North of the river, we talked to Sen. Ann Rivers, the La Center Republican who wrote the Washington project cap amendment. She wants to control the costs but doesn’t see Washington doing that unilaterally. "I think we can count on overruns and I expect them to be split evenly," she said.
But what about that cap that Washington passed?
History shows it may be better to think of the cap as a goal. Legislative bodies pass capital plans, including caps. Sometimes costs go up. Lawmakers don’t like it, but they usually approve more money. The city of Portland approved additional funds for the Portland Aerial Tram when it went over budget, for instance, and the Oregon Transportation Commission did the same this year for the rebuilding of U.S. 20.
In the end, Stacey’s right that if legislators greenlight the CRC, the state could ultimately owe more than $450 million on its share of the bridge. But setting a cap on the project or limiting Oregon’s share with legislative riders won’t stop that. And thanks to the agreement between Oregon and Washington to pay for the bridge jointly, if Oregon ever needs to pay more, Washington would need to join in.
PolitiFact Oregon doesn’t do prophecy. We can’t say whether the bridge will be over budget -- as much as history might tempt us to offer a guess.
What we can say is that the Washington toll rule won’t matter. The Washington Legislature’s cap won’t matter. Bottom line? The intergovernmental agreement covers the responsibility. Both states are left holding the bag.
Stacey’s statement is inaccurate. We rule it False.
Interviews and email from Bob Stacey, Jan. 9 and 25, 2013
Interviews and email from Mandy Putney, Columbia River Crossing spokeswoman, Jan. 11 and Jan. 25, 2013
Interview and email from Patrick Cooney, spokesman for Oregon Department of Transportation, Jan. 16, 2013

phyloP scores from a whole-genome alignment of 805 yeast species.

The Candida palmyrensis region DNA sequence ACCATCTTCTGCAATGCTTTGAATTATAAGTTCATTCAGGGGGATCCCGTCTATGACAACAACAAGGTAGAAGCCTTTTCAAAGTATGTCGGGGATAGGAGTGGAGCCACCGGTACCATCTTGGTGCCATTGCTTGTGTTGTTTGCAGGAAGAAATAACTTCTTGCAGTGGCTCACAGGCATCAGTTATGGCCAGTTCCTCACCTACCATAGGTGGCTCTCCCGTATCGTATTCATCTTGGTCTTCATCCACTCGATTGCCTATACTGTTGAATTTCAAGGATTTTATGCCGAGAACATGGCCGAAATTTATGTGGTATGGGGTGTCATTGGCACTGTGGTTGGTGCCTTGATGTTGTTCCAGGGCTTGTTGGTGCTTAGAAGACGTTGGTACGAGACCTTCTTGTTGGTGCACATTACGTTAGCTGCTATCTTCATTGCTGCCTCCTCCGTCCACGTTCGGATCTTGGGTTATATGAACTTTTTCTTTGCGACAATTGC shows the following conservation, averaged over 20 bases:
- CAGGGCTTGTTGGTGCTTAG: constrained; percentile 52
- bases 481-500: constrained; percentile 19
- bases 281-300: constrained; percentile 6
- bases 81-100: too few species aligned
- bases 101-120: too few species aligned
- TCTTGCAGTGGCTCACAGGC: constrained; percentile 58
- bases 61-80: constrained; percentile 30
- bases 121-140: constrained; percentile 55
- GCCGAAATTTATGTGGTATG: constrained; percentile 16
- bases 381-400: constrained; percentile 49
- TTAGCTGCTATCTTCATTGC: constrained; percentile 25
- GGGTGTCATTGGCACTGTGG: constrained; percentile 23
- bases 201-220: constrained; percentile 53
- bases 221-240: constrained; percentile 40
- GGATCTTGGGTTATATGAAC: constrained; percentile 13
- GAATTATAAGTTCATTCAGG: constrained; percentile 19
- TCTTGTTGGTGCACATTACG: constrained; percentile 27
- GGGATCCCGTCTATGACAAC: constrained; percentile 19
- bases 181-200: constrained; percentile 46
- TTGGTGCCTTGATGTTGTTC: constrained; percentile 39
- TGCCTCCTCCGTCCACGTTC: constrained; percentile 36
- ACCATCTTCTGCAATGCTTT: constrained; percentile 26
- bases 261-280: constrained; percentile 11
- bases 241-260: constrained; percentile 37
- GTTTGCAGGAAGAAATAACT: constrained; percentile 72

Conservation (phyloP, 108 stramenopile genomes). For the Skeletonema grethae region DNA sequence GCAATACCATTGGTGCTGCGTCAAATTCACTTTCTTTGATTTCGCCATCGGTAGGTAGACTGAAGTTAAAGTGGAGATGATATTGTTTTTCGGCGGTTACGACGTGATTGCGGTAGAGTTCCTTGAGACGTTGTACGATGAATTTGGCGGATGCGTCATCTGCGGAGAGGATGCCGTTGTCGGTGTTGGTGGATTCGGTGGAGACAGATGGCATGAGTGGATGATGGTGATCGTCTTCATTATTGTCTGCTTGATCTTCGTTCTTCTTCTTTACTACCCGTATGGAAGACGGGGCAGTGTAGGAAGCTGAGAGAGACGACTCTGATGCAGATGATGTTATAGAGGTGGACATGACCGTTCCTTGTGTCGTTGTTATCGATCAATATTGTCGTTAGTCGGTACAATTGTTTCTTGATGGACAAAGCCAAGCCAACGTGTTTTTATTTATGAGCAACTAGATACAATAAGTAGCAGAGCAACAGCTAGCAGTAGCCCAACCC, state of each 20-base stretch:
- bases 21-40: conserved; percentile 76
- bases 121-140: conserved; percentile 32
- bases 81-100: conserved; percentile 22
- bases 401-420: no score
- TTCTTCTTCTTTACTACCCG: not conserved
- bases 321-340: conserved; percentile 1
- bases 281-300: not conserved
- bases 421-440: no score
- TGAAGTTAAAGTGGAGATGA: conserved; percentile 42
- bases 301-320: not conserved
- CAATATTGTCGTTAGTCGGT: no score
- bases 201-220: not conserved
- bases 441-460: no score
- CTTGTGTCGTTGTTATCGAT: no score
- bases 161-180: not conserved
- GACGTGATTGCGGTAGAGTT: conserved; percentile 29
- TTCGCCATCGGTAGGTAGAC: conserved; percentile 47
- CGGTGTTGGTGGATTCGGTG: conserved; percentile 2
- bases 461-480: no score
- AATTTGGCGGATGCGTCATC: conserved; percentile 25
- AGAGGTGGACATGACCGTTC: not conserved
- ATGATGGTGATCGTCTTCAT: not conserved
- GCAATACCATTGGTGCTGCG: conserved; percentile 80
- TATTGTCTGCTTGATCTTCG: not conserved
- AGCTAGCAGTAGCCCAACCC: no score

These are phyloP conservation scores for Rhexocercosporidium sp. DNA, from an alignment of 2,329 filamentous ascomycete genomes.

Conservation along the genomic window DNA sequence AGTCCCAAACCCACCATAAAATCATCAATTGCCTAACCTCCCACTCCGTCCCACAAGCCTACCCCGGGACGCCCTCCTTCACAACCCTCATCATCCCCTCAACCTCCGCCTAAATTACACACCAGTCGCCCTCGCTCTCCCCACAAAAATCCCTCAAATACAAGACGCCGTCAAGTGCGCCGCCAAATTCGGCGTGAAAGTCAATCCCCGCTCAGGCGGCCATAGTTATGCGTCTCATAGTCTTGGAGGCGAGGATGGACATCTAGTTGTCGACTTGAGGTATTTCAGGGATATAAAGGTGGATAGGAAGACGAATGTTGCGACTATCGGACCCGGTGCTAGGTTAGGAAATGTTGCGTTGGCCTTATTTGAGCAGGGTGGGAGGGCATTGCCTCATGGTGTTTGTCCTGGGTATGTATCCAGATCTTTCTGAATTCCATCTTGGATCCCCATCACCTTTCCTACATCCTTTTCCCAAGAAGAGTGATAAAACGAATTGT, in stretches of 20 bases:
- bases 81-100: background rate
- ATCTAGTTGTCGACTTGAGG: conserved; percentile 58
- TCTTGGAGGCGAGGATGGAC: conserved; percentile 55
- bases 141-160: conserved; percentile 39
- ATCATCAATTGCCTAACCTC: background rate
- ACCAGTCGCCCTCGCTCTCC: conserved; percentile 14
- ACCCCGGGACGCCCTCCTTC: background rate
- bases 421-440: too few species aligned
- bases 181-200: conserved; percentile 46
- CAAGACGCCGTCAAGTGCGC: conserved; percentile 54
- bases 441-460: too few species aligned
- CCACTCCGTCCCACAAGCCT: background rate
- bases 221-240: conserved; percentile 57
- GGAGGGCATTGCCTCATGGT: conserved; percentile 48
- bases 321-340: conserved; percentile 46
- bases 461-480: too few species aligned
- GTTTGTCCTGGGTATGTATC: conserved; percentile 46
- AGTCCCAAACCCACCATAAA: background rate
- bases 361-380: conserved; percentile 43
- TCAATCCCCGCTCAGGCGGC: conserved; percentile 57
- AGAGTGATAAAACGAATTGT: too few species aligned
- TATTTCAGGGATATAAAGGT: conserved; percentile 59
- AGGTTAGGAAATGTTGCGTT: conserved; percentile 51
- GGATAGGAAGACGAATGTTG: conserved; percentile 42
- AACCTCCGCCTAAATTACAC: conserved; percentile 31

Interview with Washington state Sen. Ann Rivers, R-La Center, Jan. 18, 2013
Interview with Joe Cortright, economist, Jan. 21, 2013
Interview with Washington state Sen. Don Benton, R-Vancouver, Jan. 21, 2013
Interview with Oregon state Sen. Lee Beyer, D-Springfield, Jan. 22, 2013
Interview with Washington state Rep. Judy Clibborn, D-Mercer Island, Jan. 22, 2013
Interviews with Patrick Brennan, administrator for Oregon Legislative Oversight Committee on Columbia River Crossing, Jan. 22 and 23, 2013
Interview and email from Andy Cotugno, Metro senior policy adviser, Jan. 28, 2013
Interview with Pat Egan, Oregon Transportation Commission Chairman, Feb. 13, 2013
Columbia River Crossing record of decision, Dec. 7, 2011
Columbia River Crossing, presentation on tolling, Dec. 19, 2012
Columbia River Crossing, presentation on project costs, May 21, 2012
Washington Senate Bill 6445 and amendments, March 15, 2012
Columbia River Crossing, funding agreement, Sep. 16, 2011
Columbia River Crossing financial analysis, Oct. 10, 2011
Federal Highway Administration explanation of Title 23 United States Code, Nov. 7, 2012